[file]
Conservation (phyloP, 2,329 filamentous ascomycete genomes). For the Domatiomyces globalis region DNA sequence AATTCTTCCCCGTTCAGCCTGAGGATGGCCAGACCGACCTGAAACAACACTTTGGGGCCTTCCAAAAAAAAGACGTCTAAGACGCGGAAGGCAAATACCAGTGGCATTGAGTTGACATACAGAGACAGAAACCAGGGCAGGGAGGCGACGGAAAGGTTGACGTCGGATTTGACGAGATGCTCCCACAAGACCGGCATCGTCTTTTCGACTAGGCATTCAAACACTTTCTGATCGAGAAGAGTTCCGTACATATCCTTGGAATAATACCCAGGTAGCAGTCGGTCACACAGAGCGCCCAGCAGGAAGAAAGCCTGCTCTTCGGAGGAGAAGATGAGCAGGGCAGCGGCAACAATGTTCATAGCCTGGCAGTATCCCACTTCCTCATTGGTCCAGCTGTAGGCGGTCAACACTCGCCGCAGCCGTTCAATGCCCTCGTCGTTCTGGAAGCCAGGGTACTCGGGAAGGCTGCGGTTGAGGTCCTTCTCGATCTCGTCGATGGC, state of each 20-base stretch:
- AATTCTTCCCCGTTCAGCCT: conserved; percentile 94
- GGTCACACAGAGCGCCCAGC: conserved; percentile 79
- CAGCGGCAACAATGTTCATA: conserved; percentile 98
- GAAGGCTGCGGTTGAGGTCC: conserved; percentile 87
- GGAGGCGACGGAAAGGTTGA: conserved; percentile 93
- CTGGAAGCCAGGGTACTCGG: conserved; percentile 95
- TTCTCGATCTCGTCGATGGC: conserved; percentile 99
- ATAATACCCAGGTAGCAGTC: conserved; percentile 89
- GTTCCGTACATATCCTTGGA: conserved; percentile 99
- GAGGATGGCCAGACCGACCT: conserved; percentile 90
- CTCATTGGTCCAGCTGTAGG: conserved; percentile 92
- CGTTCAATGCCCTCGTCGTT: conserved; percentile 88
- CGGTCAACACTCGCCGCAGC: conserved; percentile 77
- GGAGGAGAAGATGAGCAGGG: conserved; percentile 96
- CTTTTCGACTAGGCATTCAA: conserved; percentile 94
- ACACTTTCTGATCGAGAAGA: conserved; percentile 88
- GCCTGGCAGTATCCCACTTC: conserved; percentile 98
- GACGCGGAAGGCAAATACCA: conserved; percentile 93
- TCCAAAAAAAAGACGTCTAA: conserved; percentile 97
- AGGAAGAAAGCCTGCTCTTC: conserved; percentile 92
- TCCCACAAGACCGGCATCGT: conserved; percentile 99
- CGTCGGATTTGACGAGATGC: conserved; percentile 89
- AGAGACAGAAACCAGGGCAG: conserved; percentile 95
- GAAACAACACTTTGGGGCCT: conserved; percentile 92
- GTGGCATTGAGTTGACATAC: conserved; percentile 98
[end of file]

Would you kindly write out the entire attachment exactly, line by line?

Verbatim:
Conservation (phyloP, 2,329 filamentous ascomycete genomes). For the Domatiomyces globalis region DNA sequence AATTCTTCCCCGTTCAGCCTGAGGATGGCCAGACCGACCTGAAACAACACTTTGGGGCCTTCCAAAAAAAAGACGTCTAAGACGCGGAAGGCAAATACCAGTGGCATTGAGTTGACATACAGAGACAGAAACCAGGGCAGGGAGGCGACGGAAAGGTTGACGTCGGATTTGACGAGATGCTCCCACAAGACCGGCATCGTCTTTTCGACTAGGCATTCAAACACTTTCTGATCGAGAAGAGTTCCGTACATATCCTTGGAATAATACCCAGGTAGCAGTCGGTCACACAGAGCGCCCAGCAGGAAGAAAGCCTGCTCTTCGGAGGAGAAGATGAGCAGGGCAGCGGCAACAATGTTCATAGCCTGGCAGTATCCCACTTCCTCATTGGTCCAGCTGTAGGCGGTCAACACTCGCCGCAGCCGTTCAATGCCCTCGTCGTTCTGGAAGCCAGGGTACTCGGGAAGGCTGCGGTTGAGGTCCTTCTCGATCTCGTCGATGGC, state of each 20-base stretch:
- AATTCTTCCCCGTTCAGCCT: conserved; percentile 94
- GGTCACACAGAGCGCCCAGC: conserved; percentile 79
- CAGCGGCAACAATGTTCATA: conserved; percentile 98
- GAAGGCTGCGGTTGAGGTCC: conserved; percentile 87
- GGAGGCGACGGAAAGGTTGA: conserved; percentile 93
- CTGGAAGCCAGGGTACTCGG: conserved; percentile 95
- TTCTCGATCTCGTCGATGGC: conserved; percentile 99
- ATAATACCCAGGTAGCAGTC: conserved; percentile 89
- GTTCCGTACATATCCTTGGA: conserved; percentile 99
- GAGGATGGCCAGACCGACCT: conserved; percentile 90
- CTCATTGGTCCAGCTGTAGG: conserved; percentile 92
- CGTTCAATGCCCTCGTCGTT: conserved; percentile 88
- CGGTCAACACTCGCCGCAGC: conserved; percentile 77
- GGAGGAGAAGATGAGCAGGG: conserved; percentile 96
- CTTTTCGACTAGGCATTCAA: conserved; percentile 94
- ACACTTTCTGATCGAGAAGA: conserved; percentile 88
- GCCTGGCAGTATCCCACTTC: conserved; percentile 98
- GACGCGGAAGGCAAATACCA: conserved; percentile 93
- TCCAAAAAAAAGACGTCTAA: conserved; percentile 97
- AGGAAGAAAGCCTGCTCTTC: conserved; percentile 92
- TCCCACAAGACCGGCATCGT: conserved; percentile 99
- CGTCGGATTTGACGAGATGC: conserved; percentile 89
- AGAGACAGAAACCAGGGCAG: conserved; percentile 95
- GAAACAACACTTTGGGGCCT: conserved; percentile 92
- GTGGCATTGAGTTGACATAC: conserved; percentile 98